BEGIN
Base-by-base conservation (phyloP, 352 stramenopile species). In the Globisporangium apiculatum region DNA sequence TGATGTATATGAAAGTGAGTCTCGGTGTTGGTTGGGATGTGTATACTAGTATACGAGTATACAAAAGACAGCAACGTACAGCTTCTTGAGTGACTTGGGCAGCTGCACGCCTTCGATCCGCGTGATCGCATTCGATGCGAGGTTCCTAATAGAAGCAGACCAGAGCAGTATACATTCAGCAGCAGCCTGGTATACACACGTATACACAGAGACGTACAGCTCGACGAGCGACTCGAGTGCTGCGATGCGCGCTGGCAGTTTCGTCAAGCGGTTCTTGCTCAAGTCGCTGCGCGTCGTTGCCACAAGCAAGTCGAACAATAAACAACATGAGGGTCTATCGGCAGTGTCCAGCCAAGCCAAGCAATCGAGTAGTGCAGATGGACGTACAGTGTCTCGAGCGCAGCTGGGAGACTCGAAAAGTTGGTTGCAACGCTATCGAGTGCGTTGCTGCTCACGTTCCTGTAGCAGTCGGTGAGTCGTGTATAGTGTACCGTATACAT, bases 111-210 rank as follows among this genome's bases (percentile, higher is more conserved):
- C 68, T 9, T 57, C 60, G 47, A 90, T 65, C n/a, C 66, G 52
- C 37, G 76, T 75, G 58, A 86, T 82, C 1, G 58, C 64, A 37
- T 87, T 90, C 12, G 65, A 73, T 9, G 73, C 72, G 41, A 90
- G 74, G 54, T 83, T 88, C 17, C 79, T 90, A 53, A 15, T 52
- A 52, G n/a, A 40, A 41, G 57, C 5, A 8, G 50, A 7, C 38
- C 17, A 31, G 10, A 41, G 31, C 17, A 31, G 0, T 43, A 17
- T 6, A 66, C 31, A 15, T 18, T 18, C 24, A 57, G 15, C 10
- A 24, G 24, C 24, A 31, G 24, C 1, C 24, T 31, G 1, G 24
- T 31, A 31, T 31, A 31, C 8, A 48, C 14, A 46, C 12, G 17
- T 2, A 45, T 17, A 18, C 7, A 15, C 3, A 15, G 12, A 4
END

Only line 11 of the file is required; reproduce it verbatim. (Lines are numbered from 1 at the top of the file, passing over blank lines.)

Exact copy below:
- T 2, A 45, T 17, A 18, C 7, A 15, C 3, A 15, G 12, A 4